The result of annotating return values with consistent types is that
app developers must now explicitly handle non-
- If a value is
Inconsistent[T], the developer must explicitly endorse the value for it to be treated on par with
- If it is
Interval[T], the result of an
ErrorBoundoperation, then the developer has to handle an interval of values.
Rushed[T]is implemented as “a sum type with one variant per consistency level available to the implementation of
LatencyBound” (It’s not quite clear to me how this is done). Thus, a
Rushed[T]value has to be destructed and matched against
Inconsistent[T], or any other user-defined (static) consistency type before it is used.
Thus consistency types let application be sensitive to the consistency level of a value. Alternatively, they force the application to adopt a disciplined approach while dealing with inconsistent values.
Run-time enforcement of consistency
Strong consistency is implemented using
QUORUM reads and writes. As
we describe in Representation without Taxation paper, such an
implementation is likely to be buggy since Cassandra’s LWW conflict
resolution drops writes due to inevitable clock drift across servers.
LatencyBound reads are implemented in IPA by issuing parallel read
requests at different (Cassandra) consistency levels, and returning
the strongest available result at the specified time limit. One
drawback with this approach is that it floods network with read
requests, which is undesirable esp. when system is operating at high
loads. Therefore, the paper proposes an alternative approach that is
based on monitoring latency. The approach first computes the likely
latency (e.g., 90th percentile latency) of a read operation for each
consistency level based on the recent history, and then issues the
read at an appropriate level. For this purpose, the system monitors
latencies of reads, grouped by operation and consistency level. “The
monitor uses an exponentially decaying reservoir to compute running
percentiles weighted toward recent measurements, ensuring that its
predictions continually adjust to current conditions”.
IPA allows ADTs to implement error bounds making use escrow and reservation. The paper summarizes this concept well:
The idea is to set aside a pool of permissions to perform certain update operations (we’ll call them reservations or tokens), essentially treating operations as a manageable resource. If we have a counter that should never go below zero, there could be a number of decrement tokens equal to the current value of the counter. When a client wishes to decrement, it must first acquire sufficient tokens before performing the update operation, whereas increments produce new tokens. The insight is that the coordination needed to ensure that there are never too many tokens can be done off the critical path: tokens can be produced lazily if there are enough around already, and most importantly for this work, they can be distributed among replicas. This means that replicas can perform some update operations safely without coordinating with any other replicas.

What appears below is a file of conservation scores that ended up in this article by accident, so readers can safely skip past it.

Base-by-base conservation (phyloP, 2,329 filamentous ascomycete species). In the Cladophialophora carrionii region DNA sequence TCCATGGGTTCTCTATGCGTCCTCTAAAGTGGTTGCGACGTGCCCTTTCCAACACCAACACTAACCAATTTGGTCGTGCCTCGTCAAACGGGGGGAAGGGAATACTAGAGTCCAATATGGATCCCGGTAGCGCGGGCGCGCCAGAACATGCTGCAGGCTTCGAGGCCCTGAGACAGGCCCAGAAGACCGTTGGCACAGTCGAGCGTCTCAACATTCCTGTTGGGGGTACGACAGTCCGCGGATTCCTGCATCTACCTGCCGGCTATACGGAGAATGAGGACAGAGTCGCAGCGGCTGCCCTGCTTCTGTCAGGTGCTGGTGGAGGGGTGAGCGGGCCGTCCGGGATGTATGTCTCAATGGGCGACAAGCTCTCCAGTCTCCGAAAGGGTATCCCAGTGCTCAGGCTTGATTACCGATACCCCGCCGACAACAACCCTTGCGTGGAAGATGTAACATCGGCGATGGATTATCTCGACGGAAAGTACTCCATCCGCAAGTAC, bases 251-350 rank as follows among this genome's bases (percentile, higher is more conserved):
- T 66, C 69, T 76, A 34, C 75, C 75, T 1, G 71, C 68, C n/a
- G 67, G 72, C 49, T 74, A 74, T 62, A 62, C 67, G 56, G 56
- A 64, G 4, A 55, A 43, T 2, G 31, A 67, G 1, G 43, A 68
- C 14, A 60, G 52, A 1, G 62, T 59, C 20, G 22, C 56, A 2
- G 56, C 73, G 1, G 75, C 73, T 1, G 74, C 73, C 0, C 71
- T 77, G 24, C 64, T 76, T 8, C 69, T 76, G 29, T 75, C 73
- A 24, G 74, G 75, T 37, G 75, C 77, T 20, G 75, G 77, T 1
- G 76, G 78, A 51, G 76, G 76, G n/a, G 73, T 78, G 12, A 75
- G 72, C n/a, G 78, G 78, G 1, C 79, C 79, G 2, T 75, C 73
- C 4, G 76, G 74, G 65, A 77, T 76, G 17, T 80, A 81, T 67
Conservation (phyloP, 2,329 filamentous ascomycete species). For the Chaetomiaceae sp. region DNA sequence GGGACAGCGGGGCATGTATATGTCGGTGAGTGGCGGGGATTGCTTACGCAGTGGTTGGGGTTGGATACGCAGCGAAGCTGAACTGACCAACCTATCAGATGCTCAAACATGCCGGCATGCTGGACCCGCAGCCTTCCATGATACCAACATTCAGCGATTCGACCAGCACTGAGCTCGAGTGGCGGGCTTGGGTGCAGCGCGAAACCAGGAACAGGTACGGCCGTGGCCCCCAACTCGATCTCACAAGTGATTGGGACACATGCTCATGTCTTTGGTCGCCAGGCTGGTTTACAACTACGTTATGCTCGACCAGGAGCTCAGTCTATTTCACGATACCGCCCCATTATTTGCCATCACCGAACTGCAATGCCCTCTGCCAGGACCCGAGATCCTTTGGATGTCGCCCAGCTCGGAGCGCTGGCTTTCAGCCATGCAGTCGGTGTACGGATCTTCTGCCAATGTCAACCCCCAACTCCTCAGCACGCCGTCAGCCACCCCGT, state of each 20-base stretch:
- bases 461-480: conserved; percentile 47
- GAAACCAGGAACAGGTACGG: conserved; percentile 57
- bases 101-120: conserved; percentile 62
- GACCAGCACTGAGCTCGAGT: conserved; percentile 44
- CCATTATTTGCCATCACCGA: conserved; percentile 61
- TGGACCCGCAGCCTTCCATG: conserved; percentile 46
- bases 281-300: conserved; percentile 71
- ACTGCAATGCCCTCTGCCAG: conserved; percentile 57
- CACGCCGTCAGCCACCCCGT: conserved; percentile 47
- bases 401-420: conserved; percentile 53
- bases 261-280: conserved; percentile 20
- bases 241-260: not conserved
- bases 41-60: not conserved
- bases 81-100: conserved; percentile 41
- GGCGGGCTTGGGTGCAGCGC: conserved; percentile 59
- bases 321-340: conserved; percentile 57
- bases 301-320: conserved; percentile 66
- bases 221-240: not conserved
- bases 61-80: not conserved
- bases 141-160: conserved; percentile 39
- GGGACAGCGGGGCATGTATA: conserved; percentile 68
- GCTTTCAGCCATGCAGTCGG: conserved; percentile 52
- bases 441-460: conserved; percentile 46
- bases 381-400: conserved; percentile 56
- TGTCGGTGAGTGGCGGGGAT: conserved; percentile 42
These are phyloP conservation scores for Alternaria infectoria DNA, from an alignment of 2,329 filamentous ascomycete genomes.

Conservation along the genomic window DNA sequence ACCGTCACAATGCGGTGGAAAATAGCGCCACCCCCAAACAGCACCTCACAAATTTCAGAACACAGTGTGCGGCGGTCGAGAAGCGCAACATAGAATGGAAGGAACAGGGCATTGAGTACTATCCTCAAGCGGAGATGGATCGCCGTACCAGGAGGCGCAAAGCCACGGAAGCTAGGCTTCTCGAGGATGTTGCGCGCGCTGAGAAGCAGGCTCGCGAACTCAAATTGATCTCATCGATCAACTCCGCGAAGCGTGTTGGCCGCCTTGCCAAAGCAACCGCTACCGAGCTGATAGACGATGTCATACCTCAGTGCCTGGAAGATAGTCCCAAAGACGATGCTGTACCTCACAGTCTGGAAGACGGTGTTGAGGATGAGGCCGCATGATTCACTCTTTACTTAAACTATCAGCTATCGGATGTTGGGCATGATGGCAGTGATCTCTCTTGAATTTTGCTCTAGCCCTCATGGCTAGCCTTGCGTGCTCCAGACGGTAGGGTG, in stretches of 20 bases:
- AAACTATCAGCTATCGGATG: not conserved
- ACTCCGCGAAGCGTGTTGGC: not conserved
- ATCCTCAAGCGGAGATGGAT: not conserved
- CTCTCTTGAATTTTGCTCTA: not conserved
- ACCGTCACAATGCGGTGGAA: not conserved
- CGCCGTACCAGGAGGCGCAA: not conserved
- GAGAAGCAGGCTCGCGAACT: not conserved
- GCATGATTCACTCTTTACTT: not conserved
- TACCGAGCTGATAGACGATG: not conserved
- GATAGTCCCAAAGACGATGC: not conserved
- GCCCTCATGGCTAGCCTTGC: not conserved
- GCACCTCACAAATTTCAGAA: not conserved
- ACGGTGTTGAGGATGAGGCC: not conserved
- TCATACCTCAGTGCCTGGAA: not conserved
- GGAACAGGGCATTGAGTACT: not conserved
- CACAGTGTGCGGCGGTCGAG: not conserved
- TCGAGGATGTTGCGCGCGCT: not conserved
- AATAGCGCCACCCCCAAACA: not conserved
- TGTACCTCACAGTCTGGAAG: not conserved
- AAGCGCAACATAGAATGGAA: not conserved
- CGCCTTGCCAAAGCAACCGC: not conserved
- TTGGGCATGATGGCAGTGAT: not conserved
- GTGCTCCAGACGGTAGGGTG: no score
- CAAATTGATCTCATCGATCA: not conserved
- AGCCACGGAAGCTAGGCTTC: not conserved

Consider an increment-only counter
X. Let us say
X = 100
initially, and the error bound on
X is 10%. Consider a case when 3
replicas are independently modifying
X. Then, replicas can be issued
5 tokens each, capturing the fact that each can perform 5 increments
before they need to synchronize in order to not violate error bounds.
For instance, if all replicas perform 5 increments each without
synchronizing, then each will return 105 as the value of
X when the
actual value is 115. However, 105 is still within 10% of 115, so this
is alright. Thus, error bounds provide applications with some slack in
implementing strongly consistent operations by allowing synchronization
to be moved off the critical path.
IPA provides infrastructure support (via reservations server) for
escrow reservations, and exposes its functionality via an API. The
library writer is expected to make use of this functionality to
ErrorBound consistency policy for his/her ADT.
- Liu et al, Warranties for Faster Strong Consistency, NSDI’14 (paper).
- Balegas et al, Putting Consistency Back into Eventual Consistency, EuroSys’15 (paper)
- Balegas et al, Extending Eventually Consistent Cloud Databases for Enforcing Numeric Invariants, SRDS’15 (paper)
I have the intuition that escrow methods would be useful to implement
merge operation on data structures that support non-commutative and
non-idempotent operations. Basically, if we allocate
n tokens to
each replica to perform a non-idempotent operation, such as a
dequeue operation on a queue,
n times (where
n is the size of
the queue), then merge operation becomes simple because a
only dequeues an item present on all replicas. We also get the read
at least once guarantee on the messages in the queue.
The experimental methodology of the paper is interesting, and results are insightful. Experiments are performed for two different setups: simulation and real. In simulation experiments, they use multiple docker containers on the same physical node connected via the Ethernet to simulate multiple replicas. Network conditions are controlled via Linux’s tc netmem utility that introduces packet delay and loss at the OS level. In real experiments, they deploy IPA on Google’s Compute Engine with geo-distributed replicas.
Three kinds of experiments were performed: 1. With uniform 5ms network latency between replicas (simulating a local network in a data center under medium-to-high load), 2. With one replica being slower than other replicas (modeling variable network latency and hardware problems), and 3. With real geo-distributed replicas. Some highlights:
- In experiments with a single slow replica, 50ms bound on the 95th percentile latency overloads the slow replica with double the requests (why?), and causes it to exceed the latency bound 5% of times.
- In geo-distributed case, if all operations are SC, then the mean
latency is 800ms, but if 1% error is tolerated (on the
Counter), then the latency reduces significantly to 200ms. The latency difference between weak consistency policy and 5%
ErrorBoundconsistency policy is negligible. This experiment demonstrates that it is possible to guarantee error bounds on the data without having to forego availability and performance.